Cynthia Carr in conversation with Amy Scholder on The Life and Times of David Wojnarowicz
Wednesday, October 3, 2012, 7:30 P.M., Lecture Hall, San Francisco Art Institute, 800 Chestnut Street, San Francisco
City Lights Booksellers & Publishers in conjunction with the San Francisco Art Institute and Bloomsbury Books present
An evening with writer and cultural critic Cynthia Carr in conversation with Amy Scholder discussing the life and work of seminal artist and activist David Wojnarowicz.
at the Lecture Hall, San Francisco Art Institute, 800 Chestnut Street, San Francisco, California
celebrating the release of Cynthis Carr's acclaimed new book
Fire in the Belly: The Life and Times of David Wojnarowicz
published by Bloomsbury Books
In December 2010, the National Portrait Gallery in Washington made headlines when it responded to protests from the Catholic League by voluntarily censoring an excerpt of David Wojnarowicz's A Fire in My Belly from its show on American portraiture. Why a work of art could stir such emotions is at the heart of Cynthia Carr's Fire in the Belly The Life and Times of David Wojnarowicz, the first biography of a beleaguered art-world figure who became one of the most important voices of his generation. Wojnarowicz emerged from a Dickensian childhood that included orphanages, abusive and absent parents, and a life of hustling on the street. He first found acclaim in New York's East Village, a neighborhood noted in the 1970s and '80s for its abandoned buildings, junkies, and burgeoning art scene. Along with Keith Haring, Nan Goldin, and Jean-Michel Basquiat, Wojnarowicz helped redefine art for the times. As uptown art collectors looked downtown for the next big thing, this community of cultural outsiders was suddenly thrust into the national spotlight. The ensuing culture war, the neighborhood's gentrification, and the AIDS crisis then devastated the East Village scene. Wojnarowicz died of AIDS in 1992 at the age of thirty-seven. Carr's brilliant biography traces the untold story of a controversial and seminal figure at a pivotal moment in American culture.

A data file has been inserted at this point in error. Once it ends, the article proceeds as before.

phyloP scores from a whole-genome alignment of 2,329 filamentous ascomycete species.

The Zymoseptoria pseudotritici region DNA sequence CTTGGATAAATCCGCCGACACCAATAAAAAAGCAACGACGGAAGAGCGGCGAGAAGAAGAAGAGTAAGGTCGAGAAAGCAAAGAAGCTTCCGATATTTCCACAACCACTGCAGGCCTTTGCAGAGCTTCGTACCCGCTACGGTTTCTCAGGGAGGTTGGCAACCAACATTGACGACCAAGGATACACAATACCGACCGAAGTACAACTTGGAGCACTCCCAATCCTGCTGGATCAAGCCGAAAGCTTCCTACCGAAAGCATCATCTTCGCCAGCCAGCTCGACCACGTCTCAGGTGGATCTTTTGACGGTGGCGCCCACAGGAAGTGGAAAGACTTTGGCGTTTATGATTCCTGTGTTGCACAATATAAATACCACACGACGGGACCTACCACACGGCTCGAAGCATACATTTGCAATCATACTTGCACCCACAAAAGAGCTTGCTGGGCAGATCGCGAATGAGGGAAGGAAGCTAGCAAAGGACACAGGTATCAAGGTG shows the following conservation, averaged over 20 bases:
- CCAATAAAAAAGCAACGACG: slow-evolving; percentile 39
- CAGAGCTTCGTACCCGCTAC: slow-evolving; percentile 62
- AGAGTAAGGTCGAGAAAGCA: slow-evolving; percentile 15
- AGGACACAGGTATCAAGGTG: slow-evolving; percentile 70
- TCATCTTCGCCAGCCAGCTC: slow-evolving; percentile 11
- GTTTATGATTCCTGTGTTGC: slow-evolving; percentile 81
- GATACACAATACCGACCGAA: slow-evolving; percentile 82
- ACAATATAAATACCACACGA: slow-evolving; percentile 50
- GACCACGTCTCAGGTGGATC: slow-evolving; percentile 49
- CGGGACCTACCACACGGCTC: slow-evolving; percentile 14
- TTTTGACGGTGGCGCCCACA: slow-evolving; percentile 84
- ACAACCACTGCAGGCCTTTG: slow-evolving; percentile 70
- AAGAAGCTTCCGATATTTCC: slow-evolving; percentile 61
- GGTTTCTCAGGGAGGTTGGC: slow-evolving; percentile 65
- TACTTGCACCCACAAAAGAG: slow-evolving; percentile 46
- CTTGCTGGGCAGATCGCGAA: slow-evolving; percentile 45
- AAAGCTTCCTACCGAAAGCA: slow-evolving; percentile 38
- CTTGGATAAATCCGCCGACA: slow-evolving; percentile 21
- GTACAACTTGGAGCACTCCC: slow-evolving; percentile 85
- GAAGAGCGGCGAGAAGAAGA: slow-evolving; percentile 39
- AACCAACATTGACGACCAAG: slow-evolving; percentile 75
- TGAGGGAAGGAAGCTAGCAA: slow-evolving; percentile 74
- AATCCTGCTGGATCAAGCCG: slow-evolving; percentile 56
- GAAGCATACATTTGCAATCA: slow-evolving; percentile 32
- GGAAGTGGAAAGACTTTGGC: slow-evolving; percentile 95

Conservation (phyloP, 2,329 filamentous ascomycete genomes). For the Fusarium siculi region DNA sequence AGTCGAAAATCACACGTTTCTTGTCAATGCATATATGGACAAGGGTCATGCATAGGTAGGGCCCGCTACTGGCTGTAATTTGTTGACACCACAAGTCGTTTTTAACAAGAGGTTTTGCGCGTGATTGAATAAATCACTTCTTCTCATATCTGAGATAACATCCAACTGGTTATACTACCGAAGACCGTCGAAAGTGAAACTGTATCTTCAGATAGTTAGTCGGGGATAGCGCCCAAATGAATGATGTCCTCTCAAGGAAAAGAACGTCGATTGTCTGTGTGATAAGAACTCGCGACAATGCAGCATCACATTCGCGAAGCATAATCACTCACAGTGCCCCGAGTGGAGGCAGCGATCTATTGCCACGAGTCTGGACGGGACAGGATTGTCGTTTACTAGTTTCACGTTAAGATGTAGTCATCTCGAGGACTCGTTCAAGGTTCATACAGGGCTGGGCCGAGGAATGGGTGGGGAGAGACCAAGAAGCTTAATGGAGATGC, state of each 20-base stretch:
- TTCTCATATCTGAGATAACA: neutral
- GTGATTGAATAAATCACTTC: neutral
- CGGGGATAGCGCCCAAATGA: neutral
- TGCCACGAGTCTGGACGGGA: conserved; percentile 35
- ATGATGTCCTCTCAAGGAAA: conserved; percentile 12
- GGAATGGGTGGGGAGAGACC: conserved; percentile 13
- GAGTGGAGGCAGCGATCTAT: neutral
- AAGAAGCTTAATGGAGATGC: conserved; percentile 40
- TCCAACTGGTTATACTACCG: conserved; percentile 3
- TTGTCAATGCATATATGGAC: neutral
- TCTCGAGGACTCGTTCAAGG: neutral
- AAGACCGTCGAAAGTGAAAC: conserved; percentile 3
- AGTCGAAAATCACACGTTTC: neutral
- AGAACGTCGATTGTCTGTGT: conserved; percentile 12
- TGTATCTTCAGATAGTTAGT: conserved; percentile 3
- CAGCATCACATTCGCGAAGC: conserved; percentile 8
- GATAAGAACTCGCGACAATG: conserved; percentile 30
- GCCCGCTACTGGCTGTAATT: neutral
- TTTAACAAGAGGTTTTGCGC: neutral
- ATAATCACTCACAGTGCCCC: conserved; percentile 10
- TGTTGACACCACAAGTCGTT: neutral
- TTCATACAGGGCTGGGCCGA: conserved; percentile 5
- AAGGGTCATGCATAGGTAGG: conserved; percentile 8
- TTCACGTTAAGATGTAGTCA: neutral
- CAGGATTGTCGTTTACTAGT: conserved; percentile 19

Cynthia Carr is a writer and cultural critic living in New York City. She has served as staff writer for The Village Voice and has also written about performance art and culture for ArtForum, LA Weekly, Interview, and Mirabella. She is the author of Our Town: A Heartland Lynching, a Haunted Town, and the Hidden History of White America and On Edge: Performance at the End of the Twentieth Century.
Amy Scholder is the editorial director of the Feminist Press. Over the past twenty-five years, she has worked with David Wojnarowicz, Sapphire, Kathy Acker, Karen Finley, Barbara Hammer, June Jordan, Joni Mitchell, Kate MIllett, Judith Butler, Mary Woronov, Kate Bornstein, Jill Johnston, Justin Vivian Bond, Laurie Weeks, and many more writers and artists. She divides her time between New York City and Los Angeles.
What has been said about Fire in the Belly: The Life and Times of David Wojnarowicz:
"Carr's book is unimprovable as a biography—thorough, measured, beautifully written, loving but not uncritical—as a concentrated history of his times, and as a memorial, presenting him in his entirety, twenty years dead but his ardor uncooled." - Luc Sante in Bookforum
"This is a biography of the American Rimbaud: just as flamboyant, just as self-destructive, just as creative. It is the best portrait I've read of the gritty East Village art scene, of the poverty and drugs and unexpected successes. Cynthia Carr deserves a prize for her heroic research." -Edmund White, author of Jack Holmes and his Friend and City Boy
"Fire in the Belly is a painfully beautiful book, telling the short, harsh, and defiant story of a very complex man. The best contemporary artist's biography I know, it reads like a novel, with the brief, crazy Lower East Side art scene and the AIDS crisis as leading characters, revealed through extensive interviews with Wojnarowicz and his friends. Carr does an extraordinary job of exposing the depths of David's amazing life and art." -Lucy R. Lippard, author of Get the Message? A Decade of Art for Social Change
"In this lucidly composed, skillfully contextualized first complete biography of David Wojnarowicz, [Carr] reveals how the controversial artist's life experience shaped his art and politics...Vividly detail[s]the East Village art scene and Wojnarowicz's place in it... Powerful... Engrossing." -Publishers Weekly